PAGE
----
Heal Golfer’s and Tennis Elbow — Watch

Heal, or at least get some relief from Tennis and Golfer’s Elbow.  Watch the techniques at work. (Video Below.)

Where Golfer's and Tennis Eblow pain occurs

MOST OF us have at least one persistently chronic body part condition.  Personally, I’m plagued by more than one, but today the focus is on the wrist/forearm/elbow complex that is commonly referred to as Golfer’s and Tennis Elbow.

These are two different things with names that come from the activities that tend to promulgate the physical condition.

Golfer’s Elbow is when the tendons that attach to the inner or medial part of the elbow are inflamed.  It’s so named because the repetitive motion of golfing can wear on and eventually inflame these specific tendons. Of course, golf is not the only activity that can cause this condition; rather, anything that puts repetitive stress on the inner/medial elbow can give you this wonderful experience.

Tennis Elbow is when the tendons that attach to the outside or lateral part of the elbow are inflamed.  Just as with Golfer’s Elbow, the repetitive actions, in this case hitting a tennis ball with a tennis ratchet, can inflame the outside tendons of the elbow. As with Golfer’s Elbow, tennis is not the only activity that can cause this condition.

On his very informative and useful web site, Dr. Ben Kim illustrates these two elbow-centric inflammations with several pictures, two of which I copy here:

If you’ve ever experienced the pain and tenderness of either condition, you know that they interfere with any physical activity utilizing the forearms and elbows, particularly weight-bearing exercises.

In the video below, I demonstrate Dr. Kim’s suggestions for relieving the tightness and inflammation of Golfer’s and Tennis Elbow, but do read his How to Keep Your Elbows, Forearms, and Wrists Healthy, which are full of pictures of his suggested exercises with detailed descriptions of each.

Last Updated on February 28, 2022 by Joe Garma

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Joe Garma

I help people live with more vitality and strength. I'm a big believer in sustainability, and am a bit nutty about optimizing my diet, supplements, hormones and exercise. To get exclusive Updates, tips and be on your way to a stronger, more youthful body, join my weekly Newsletter. You can also find me on LinkedIn, Twitter and Instagram.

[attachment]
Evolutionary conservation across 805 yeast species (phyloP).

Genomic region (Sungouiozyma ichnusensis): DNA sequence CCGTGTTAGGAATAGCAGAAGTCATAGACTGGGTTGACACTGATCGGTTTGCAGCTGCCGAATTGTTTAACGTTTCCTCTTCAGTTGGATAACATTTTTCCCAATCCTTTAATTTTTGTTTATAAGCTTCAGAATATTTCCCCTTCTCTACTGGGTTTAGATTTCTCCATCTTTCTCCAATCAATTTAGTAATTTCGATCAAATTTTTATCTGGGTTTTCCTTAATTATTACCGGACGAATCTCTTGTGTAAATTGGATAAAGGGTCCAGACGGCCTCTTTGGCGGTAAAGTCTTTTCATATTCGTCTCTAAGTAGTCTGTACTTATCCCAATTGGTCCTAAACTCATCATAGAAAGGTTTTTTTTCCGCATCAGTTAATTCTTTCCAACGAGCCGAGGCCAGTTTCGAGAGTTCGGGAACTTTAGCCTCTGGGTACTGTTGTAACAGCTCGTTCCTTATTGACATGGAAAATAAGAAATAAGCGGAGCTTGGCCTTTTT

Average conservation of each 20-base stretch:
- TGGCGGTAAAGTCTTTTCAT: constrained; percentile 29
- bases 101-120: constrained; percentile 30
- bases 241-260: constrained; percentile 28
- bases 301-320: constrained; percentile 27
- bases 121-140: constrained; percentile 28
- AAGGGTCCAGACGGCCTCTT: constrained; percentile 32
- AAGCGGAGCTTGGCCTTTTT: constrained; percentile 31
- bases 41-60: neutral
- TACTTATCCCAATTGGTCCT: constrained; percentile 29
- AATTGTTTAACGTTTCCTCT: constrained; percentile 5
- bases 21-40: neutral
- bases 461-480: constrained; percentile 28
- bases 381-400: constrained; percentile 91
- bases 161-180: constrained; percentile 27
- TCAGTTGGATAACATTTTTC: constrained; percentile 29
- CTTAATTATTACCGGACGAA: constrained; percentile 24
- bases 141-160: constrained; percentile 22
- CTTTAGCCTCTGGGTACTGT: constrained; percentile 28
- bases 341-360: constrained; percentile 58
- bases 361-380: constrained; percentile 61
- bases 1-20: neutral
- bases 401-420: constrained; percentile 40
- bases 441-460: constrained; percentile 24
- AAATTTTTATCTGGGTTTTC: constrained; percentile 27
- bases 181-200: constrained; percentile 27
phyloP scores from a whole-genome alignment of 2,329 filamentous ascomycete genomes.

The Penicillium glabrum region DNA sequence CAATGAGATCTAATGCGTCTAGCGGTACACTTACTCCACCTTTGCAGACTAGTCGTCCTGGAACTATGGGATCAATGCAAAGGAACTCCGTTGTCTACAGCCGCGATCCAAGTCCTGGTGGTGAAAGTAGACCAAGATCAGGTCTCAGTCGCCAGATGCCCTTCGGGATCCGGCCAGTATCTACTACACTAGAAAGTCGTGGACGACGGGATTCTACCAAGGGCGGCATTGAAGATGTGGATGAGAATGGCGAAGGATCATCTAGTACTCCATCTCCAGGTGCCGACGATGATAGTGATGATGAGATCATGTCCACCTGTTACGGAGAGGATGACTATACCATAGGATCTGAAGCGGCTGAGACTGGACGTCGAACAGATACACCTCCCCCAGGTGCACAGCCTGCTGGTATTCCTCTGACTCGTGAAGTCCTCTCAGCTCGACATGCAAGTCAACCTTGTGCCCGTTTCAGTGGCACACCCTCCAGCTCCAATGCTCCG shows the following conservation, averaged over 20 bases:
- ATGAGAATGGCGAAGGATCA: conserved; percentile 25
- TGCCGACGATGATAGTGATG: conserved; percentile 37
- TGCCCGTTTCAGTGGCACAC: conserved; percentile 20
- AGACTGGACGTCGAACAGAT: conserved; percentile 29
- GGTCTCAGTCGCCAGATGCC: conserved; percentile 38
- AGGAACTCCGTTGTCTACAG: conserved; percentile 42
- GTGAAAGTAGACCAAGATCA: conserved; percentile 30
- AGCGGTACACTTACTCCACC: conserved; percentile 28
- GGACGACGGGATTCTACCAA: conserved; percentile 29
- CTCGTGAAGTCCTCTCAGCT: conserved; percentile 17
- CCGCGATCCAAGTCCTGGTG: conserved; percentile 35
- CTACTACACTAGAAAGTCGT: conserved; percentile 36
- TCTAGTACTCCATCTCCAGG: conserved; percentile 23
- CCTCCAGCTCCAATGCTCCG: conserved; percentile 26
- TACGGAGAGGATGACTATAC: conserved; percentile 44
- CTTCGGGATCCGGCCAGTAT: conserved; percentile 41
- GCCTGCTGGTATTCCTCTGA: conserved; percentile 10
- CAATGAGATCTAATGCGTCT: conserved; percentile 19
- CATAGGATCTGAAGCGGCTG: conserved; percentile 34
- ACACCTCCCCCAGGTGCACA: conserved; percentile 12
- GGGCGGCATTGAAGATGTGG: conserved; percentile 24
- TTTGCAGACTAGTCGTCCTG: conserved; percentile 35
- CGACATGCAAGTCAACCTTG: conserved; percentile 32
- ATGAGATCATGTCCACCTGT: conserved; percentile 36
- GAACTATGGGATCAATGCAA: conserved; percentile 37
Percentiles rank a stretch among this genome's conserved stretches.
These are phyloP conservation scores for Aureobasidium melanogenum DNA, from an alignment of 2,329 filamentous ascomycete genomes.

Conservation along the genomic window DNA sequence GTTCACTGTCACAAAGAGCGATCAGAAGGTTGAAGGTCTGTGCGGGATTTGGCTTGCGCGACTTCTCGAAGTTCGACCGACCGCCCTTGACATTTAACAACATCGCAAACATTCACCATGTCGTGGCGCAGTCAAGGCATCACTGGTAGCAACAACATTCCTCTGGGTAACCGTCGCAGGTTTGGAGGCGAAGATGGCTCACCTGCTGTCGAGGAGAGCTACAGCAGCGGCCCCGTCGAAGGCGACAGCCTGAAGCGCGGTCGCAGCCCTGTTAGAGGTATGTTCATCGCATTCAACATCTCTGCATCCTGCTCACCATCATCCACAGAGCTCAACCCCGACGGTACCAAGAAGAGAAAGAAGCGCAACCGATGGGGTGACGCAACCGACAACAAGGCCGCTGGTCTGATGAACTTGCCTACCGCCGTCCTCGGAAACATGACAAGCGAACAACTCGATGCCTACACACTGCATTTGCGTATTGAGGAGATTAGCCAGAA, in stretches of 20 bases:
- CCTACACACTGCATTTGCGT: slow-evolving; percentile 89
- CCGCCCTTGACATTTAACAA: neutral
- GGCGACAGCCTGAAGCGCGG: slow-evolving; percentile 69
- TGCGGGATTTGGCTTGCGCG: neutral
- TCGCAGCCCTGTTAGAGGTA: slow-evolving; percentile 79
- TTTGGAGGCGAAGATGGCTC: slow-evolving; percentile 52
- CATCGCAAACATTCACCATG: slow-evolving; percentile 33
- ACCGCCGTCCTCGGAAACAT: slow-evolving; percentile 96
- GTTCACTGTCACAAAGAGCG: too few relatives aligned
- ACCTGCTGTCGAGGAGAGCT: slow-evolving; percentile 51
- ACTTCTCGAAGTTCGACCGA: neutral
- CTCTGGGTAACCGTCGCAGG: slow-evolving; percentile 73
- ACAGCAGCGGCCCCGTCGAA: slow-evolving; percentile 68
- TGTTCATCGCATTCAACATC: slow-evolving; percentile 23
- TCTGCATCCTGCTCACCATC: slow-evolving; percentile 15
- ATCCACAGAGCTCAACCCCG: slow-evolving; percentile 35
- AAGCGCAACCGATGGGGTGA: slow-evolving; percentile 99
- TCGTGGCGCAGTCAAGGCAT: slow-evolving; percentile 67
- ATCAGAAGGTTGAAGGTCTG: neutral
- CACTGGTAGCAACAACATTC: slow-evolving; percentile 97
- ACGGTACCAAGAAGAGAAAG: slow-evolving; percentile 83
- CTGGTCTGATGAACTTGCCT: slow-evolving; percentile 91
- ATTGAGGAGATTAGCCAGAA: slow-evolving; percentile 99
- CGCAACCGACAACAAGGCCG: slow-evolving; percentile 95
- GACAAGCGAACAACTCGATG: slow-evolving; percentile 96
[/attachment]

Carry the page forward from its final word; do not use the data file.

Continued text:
Click Here to Leave a Comment Below 6 comments
stephanie johnson - November 6, 2015

Question is the top of my outer elbow hurts to the forearm but no futher, can you tell me what is going on, please help me.

    Joe Garma - November 7, 2015

    I doubt that even an orthopedic doctor could answer your question, Stephanie, w/o more information and examining you. Nor can I. Suggest you try the stretches demonstrated, and if you’re doing any repetitive movements that require contracting the muscles in your forearms and hands, take a break. Message can also help. If the issue persists, go see someone who can help.

TL - June 10, 2016

I will definitely be watching your video. The pain in my elbow area is not getting better, and was recommended by a friend to find stretching techniques. Resting from my day to day activities is not an option for me at this time in my life (farmer’s wife, homemaker, two young kids, homeschool teacher, etc.), but perhaps slowing down somewhat will probably help.

TL - June 10, 2016

Hi, just read this page and watched the video. I had injured my elbow whilst helping hubby trim off banana leaves (not as easy peasy as it may sound — those leaves can be very tough and fibrous). It’s been over a month and the pain has been getting worse. I tried the tennis elbow’s stretch, and YEOWZAH! did that ever hurt. Oh yeah, my forearm is pictured in the medical encyclo under tightness. Felt good after the stretch and massage. Thanks for the information. I checked out Dr. Kim’s website — lots of great help there for all kinds of muscoskeletal issues, and yummy looking recipes. Will definitely be passing it on to others.


    Joe Garma - June 10, 2016

    It can take some time, TL, but w/ diligent stretching, massage, etc. it should improve. Might also consider taking a curcumin supplement for inflammation.

      TL - June 10, 2016

      Eating a couple of roots right now. They grow in abundance here. Thanks for the encouragement.


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